The current literature supports the use of medical interventions to improve sexual intimacy in men with ED, such as oral phosphodiesterase type 5 (PDE5) inhibitors as first-line medical therapy (Mulhall et al. 2010). Second-line therapies include the use of intracorporal injection therapy, vacuum erection device (VED) and intraurethral alprostadil suppositories. In men with severe ED following PCa treatment that is non-responsive to medical therapies, penile prosthesis implantation may be considered as third-line therapy as an effective treatment option (Chung & Brock 2013). Recently, a team of doctors at Tygerberg Hospital in Cape Town, South Africa, successfully preformed a penile transplant on a 21-year-old patient (Bateman 2015), which may indicate the possibility of penile transplantation as a third-line therapy in PCa patients.

Lack of sexual information received from medical oncology staff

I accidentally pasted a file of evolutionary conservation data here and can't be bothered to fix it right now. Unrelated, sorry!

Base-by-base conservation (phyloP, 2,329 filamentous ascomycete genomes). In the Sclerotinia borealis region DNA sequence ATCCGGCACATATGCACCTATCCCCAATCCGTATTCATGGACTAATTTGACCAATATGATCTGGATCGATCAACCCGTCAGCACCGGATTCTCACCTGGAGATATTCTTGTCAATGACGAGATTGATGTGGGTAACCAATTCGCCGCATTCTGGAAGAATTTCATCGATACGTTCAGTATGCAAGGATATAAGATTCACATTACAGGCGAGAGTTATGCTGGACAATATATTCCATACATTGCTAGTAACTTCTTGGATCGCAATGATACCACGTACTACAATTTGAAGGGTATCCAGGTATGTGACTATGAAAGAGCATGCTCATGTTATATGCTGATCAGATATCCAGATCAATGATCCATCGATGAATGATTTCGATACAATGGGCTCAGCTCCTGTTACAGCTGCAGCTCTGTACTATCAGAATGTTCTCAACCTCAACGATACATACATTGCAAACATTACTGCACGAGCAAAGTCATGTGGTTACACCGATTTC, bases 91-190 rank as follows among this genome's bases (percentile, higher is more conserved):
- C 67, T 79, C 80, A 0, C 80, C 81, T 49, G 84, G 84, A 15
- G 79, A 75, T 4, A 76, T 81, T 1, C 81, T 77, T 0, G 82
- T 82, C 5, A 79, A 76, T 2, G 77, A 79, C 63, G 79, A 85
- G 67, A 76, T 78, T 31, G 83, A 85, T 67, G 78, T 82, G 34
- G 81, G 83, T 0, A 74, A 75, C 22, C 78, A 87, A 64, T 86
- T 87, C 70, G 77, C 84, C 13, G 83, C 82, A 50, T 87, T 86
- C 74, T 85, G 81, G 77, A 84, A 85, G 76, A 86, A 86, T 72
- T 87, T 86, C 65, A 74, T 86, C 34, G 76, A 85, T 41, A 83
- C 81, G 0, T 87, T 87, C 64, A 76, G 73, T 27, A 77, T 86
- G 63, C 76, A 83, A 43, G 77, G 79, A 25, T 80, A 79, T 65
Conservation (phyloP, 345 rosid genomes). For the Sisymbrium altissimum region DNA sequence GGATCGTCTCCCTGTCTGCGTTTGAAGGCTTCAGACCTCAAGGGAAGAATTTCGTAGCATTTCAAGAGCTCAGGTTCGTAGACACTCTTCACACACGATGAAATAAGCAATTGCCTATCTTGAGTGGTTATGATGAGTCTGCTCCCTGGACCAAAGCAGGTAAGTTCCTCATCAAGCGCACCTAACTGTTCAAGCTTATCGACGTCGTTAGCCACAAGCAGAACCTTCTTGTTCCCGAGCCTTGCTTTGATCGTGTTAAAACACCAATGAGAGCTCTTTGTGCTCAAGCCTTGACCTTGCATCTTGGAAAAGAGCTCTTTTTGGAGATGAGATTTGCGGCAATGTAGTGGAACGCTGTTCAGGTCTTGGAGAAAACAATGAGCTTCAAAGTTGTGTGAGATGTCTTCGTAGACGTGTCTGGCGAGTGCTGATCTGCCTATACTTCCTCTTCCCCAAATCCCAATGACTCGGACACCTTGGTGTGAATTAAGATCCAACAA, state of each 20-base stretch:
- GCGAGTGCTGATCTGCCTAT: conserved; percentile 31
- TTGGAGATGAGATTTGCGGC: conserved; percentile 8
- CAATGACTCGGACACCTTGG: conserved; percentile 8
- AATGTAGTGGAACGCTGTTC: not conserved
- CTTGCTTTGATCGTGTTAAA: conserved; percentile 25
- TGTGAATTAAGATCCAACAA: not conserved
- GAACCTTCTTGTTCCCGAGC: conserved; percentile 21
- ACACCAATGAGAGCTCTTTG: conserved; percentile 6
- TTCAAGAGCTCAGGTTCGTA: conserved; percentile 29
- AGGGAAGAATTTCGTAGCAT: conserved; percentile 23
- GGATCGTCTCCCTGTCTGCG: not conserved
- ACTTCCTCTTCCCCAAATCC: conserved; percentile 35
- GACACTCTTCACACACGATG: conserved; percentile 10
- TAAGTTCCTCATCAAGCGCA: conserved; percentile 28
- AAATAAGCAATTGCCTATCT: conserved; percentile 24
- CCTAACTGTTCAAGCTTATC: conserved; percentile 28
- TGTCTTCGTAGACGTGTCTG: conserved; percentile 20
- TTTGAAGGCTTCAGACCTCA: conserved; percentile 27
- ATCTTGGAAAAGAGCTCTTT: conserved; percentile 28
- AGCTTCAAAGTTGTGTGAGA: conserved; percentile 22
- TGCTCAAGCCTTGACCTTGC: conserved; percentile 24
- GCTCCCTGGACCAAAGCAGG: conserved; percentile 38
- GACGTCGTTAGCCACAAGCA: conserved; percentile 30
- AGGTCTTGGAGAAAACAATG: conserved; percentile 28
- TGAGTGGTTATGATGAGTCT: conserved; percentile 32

The stories told by participants described being informed by oncology staff about the complications associated with PCa treatment, but without a discussion about sexual health and the possible complications that could result from the prescribed treatment. Participants also described a lack of continuity of care as they frequently were seen by a different oncologist at each visit. This resulted in participants feeling reluctant to discuss sexual health problems, as they had not been able to develop a relationship with a single oncologist or HCP with whom they felt comfortable enough to discuss such matters. Participants also suggested rushed consultations and busy staff as reasons for not discussing sexual health with oncology staff, as reflected by the following statements:

‘What I am trying to say is that every time I gotta explain from start to another doctor, a total stranger, and then the next time I come it’s someone else, I’ve gotta start again, and it gets embarrassing.’ (PSA009, certificate, education, 59 years)